A quarter note or crotchet is a note played for one quarter of the duration of a whole note. Musicians will say that a crotchet is one beat, but this is not always correct, as the beat is indicated by the time signature of the music. Quarter notes are notated with a straight, flagless stem; the stem points upwards if it is below the middle line of the stave or downwards if it is on or above the middle line. However, the stem direction may differentiate more than one part; the head of the note reverses its orientation in relation to the stem. In Unicode, the symbol is U+2669. A related value is the quarter rest, it denotes a silence of the same duration as a quarter note. It appears as the symbol, or as the older symbol; the note derives from the semiminima of mensural notation. The word "crotchet" comes from Old French crochet, meaning'little hook', diminutive of croc,'hook', because of the hook used on the note in black notation. However, because the hook appeared on the eighth note in the white notation, the modern French term croche refers to an eighth note.
The quarter note is played for twice that of an eighth note. It is one beat in a bar of 44; the term "quarter note" is a calque of the German term Viertelnote. The names of this note in many other languages are calqued from the same source; the Bulgarian, Croatian, Japanese, Polish, Russian and Slovak names mean "quarter" and "quarter's pause". List of musical symbols
In typography, a dingbat is an ornament, character, or spacer used in typesetting employed for the creation of box frames. The term continues to be used in the computer industry to describe fonts that have symbols and shapes in the positions designated for alphabetical or numeric characters. Examples of characters included in Unicode: The advent of Unicode and the universal character set it provides allowed used dingbats to be given their own character codes. Although fonts claiming Unicode coverage will contain glyphs for dingbats in addition to alphabetic characters, fonts that have dingbats in place of alphabetic characters continue to be popular for ease of input; such fonts are sometimes known as pi fonts. Some of the dingbat symbols have been used as signature marks, used in bookbinding to order sections; the Dingbats block was added to the Unicode Standard in June 1993, with the release of version 1.1. This code block contains decorative character variants, other marks of emphasis and non-textual symbolism.
Most of its characters were taken from Zapf Dingbats. The Dingbats block contains 33 emoji: U+2702, U+2705, U+2708–U+270D, U+270F, U+2712, U+2714, U+2716, U+271D, U+2721, U+2728, U+2733–U+2734, U+2744, U+2747, U+274C, U+274E, U+2753–U+2755, U+2757, U+2763–U+2764, U+2795–U+2797, U+27A1, U+27B0 and U+27BF; the block has 40 standardized variants defined to specify emoji-style or text presentation for the following twenty base characters: U+2702, U+2708–U+2709, U+270C–U+270D, U+270F, U+2712, U+2714, U+2716, U+271D, U+2721, U+2733–U+2734, U+2744, U+2747, U+2753, U+2757, U+2763–U+2764 and U+27A1. The Dingbats block has four emoji, they can be modified using U+1F3FB–U+1F3FF to provide for a range of skin tones using the Fitzpatrick scale: Additional human emoji can be found in other Unicode blocks: Emoticons, Miscellaneous Symbols, Miscellaneous Symbols and Pictographs, Supplemental Symbols and Pictographs and Transport and Map Symbols. The following Unicode-related documents record the purpose and process of defining specific characters in the Dingbats block: The Ornamental Dingbats block was added to the Unicode Standard in June 2014 with the release of version 7.0.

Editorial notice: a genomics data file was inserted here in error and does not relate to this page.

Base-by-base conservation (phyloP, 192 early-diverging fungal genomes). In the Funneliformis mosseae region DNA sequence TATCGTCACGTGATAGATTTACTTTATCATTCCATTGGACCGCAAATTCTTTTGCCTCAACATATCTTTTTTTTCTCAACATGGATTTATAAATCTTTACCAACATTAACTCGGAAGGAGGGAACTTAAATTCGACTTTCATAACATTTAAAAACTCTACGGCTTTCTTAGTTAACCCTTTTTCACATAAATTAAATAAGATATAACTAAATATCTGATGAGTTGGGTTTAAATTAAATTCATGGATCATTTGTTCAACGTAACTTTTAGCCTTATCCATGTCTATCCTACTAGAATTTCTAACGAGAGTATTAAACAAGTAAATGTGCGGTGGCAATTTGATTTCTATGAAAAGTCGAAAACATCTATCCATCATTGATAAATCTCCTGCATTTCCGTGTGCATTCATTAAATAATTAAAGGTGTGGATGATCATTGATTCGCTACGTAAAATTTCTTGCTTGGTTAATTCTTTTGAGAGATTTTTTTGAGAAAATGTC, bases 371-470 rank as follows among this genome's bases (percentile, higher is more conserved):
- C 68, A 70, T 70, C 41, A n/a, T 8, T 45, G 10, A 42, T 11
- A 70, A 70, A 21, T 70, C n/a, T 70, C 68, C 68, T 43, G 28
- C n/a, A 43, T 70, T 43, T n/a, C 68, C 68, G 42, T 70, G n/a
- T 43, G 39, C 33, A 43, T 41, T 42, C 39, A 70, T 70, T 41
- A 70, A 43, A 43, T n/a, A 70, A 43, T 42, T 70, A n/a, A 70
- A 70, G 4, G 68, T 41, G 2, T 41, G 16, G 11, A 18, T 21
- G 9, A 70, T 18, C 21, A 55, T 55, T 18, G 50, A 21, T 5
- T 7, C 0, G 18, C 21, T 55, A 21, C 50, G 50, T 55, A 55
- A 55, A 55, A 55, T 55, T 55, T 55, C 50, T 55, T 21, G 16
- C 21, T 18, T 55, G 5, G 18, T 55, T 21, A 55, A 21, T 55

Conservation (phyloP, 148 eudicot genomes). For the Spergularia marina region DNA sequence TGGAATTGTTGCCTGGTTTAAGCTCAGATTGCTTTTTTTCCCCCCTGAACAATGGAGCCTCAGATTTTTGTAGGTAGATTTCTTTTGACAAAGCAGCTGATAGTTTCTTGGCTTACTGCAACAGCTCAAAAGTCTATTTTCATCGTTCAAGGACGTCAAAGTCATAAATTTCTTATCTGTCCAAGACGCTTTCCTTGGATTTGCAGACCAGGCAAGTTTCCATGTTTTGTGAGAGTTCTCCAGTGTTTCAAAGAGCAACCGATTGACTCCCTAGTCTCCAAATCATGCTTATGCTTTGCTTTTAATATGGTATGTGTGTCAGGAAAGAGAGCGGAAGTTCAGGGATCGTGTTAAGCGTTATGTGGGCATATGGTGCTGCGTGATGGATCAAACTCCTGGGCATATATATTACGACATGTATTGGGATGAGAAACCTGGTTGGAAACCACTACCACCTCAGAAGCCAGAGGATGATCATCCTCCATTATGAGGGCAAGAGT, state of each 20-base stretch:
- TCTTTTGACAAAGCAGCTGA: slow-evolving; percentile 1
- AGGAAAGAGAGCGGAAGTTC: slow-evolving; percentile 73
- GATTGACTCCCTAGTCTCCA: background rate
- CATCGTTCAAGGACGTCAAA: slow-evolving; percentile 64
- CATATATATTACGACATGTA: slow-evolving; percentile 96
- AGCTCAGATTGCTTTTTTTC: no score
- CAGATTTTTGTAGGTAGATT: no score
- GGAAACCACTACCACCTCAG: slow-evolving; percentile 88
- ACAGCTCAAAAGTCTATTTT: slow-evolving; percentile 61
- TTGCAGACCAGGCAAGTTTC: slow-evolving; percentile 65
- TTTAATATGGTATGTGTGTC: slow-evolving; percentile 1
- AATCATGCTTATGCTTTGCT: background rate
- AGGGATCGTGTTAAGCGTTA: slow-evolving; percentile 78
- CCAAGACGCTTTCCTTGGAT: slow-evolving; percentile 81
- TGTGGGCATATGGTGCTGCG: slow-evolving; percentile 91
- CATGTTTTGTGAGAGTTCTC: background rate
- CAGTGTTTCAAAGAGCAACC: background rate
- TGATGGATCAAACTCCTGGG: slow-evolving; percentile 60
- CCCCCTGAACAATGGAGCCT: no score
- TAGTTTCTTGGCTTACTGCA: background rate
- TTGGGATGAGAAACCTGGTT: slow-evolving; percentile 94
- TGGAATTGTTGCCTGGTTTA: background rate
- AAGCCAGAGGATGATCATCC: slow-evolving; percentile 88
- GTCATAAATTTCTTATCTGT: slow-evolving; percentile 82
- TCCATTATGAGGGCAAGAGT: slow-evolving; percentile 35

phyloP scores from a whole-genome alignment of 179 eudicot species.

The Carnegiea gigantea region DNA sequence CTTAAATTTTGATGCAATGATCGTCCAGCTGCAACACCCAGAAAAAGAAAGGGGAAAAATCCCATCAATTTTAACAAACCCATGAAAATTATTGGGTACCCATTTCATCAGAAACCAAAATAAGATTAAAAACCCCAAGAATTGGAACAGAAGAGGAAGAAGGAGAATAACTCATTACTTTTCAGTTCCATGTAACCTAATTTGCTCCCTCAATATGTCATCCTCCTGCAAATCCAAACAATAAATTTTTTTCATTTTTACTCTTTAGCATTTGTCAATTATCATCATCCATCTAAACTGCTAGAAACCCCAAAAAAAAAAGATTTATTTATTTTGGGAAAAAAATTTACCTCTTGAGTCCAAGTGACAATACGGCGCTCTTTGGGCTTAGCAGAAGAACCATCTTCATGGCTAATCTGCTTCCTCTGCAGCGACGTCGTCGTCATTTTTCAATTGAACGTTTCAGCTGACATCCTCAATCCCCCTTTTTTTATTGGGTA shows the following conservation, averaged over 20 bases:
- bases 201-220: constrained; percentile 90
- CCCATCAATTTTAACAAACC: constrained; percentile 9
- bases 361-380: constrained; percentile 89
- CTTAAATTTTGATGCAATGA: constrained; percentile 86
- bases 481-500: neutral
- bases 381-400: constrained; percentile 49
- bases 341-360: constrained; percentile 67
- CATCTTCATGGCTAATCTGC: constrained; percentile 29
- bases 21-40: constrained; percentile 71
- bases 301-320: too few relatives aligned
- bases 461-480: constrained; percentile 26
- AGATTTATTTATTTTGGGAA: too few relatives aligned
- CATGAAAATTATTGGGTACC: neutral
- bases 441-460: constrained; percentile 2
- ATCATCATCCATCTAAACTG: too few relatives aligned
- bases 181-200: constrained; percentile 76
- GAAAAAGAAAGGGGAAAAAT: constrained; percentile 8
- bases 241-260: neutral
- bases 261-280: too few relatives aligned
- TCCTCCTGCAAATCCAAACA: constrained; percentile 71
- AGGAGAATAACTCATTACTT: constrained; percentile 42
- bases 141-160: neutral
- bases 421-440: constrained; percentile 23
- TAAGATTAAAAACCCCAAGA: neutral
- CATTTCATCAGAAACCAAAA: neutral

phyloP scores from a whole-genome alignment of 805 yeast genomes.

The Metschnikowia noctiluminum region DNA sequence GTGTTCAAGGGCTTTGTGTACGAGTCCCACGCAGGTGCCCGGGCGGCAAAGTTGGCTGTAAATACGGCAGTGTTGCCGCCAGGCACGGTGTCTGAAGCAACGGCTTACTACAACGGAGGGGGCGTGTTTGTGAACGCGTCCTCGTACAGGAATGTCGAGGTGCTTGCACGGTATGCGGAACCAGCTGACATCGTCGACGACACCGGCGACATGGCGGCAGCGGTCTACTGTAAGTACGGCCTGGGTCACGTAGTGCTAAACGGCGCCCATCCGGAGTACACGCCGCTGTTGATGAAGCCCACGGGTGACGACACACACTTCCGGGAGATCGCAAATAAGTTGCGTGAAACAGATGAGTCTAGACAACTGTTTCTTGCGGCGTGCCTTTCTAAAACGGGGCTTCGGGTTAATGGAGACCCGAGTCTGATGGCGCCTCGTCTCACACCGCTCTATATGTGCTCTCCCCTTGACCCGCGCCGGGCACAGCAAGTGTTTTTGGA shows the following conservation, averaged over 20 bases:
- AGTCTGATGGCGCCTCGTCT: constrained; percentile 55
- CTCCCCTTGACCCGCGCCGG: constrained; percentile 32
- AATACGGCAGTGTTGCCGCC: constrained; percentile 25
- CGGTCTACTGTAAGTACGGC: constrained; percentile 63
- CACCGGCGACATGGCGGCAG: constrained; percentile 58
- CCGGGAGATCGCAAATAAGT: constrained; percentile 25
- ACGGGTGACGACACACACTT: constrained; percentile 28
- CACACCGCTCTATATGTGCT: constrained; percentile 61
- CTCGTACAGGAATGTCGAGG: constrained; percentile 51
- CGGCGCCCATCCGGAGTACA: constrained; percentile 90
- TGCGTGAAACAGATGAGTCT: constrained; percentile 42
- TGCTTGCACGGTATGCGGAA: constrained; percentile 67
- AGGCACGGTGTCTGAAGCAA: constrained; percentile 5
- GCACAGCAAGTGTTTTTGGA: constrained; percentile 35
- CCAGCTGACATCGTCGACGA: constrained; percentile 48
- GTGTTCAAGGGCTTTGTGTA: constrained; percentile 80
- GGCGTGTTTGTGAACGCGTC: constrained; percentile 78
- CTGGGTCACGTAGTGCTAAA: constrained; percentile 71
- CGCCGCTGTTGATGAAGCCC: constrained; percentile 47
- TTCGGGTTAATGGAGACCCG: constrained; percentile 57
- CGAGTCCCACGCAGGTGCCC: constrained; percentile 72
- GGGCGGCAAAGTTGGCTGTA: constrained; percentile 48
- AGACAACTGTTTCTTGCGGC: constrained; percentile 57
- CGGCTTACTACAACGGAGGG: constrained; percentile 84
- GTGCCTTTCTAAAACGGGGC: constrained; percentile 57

This code block contains ornamental leaves and ampersands, quilt squares, checkerboard patterns. It is a subset of dingbat fonts Webdings and Wingdings 2. Arrows in Unicode blocks Fleuron, known as a class of horticultural dingbats Punctuation Text semigraphics, a method for emulating raster graphics using text mode video hardware Unicode symbols Webdings, a TrueType dingbat font designed at Microsoft and published in 1997 Wingdings, a TrueType dingbat font assembled by Microsoft in 1990, using glyphs from Lucida Arrows, Lucida Icons, Lucida Stars, three fonts they licensed from Charles Bigelow and Kris Holmes Zapf Dingbats, a dingbat font designed by Hermann Zapf in 1978, licensed by International Typeface Corporation Retinart: A history of often-seen typographic marks Dingbat Depot: a large, well-known archive of free dingbat fonts
In musical notation, stems are the, "thin, vertical lines that are directly connected to the head." Stems may point down. Different-pointing stems indicate the voice for polyphonic music written on the same staff. Within one voice, the stems point down for notes on the middle line or higher, up for those below. If the stem points up from a notehead, the stem originates from the right-hand side of the note, but if it points down, it originates from the left. There is an exception to this rule: if a chord contains a second, the stem runs between the two notes with the higher being placed on the right of the stem and the lower on the left. If the chord contains an odd numbered cluster of notes a second apart, the outer two will be on the correct side of the stem, while the middle note will be on the wrong side; the length of a stem should be that of an octave on the staff, going to either an octave higher or lower than the notehead, depending on which way the stem is pointing. If a note head is on a ledger line more than an octave away from the middle line of a staff, the stem will be elongated to touch the middle line.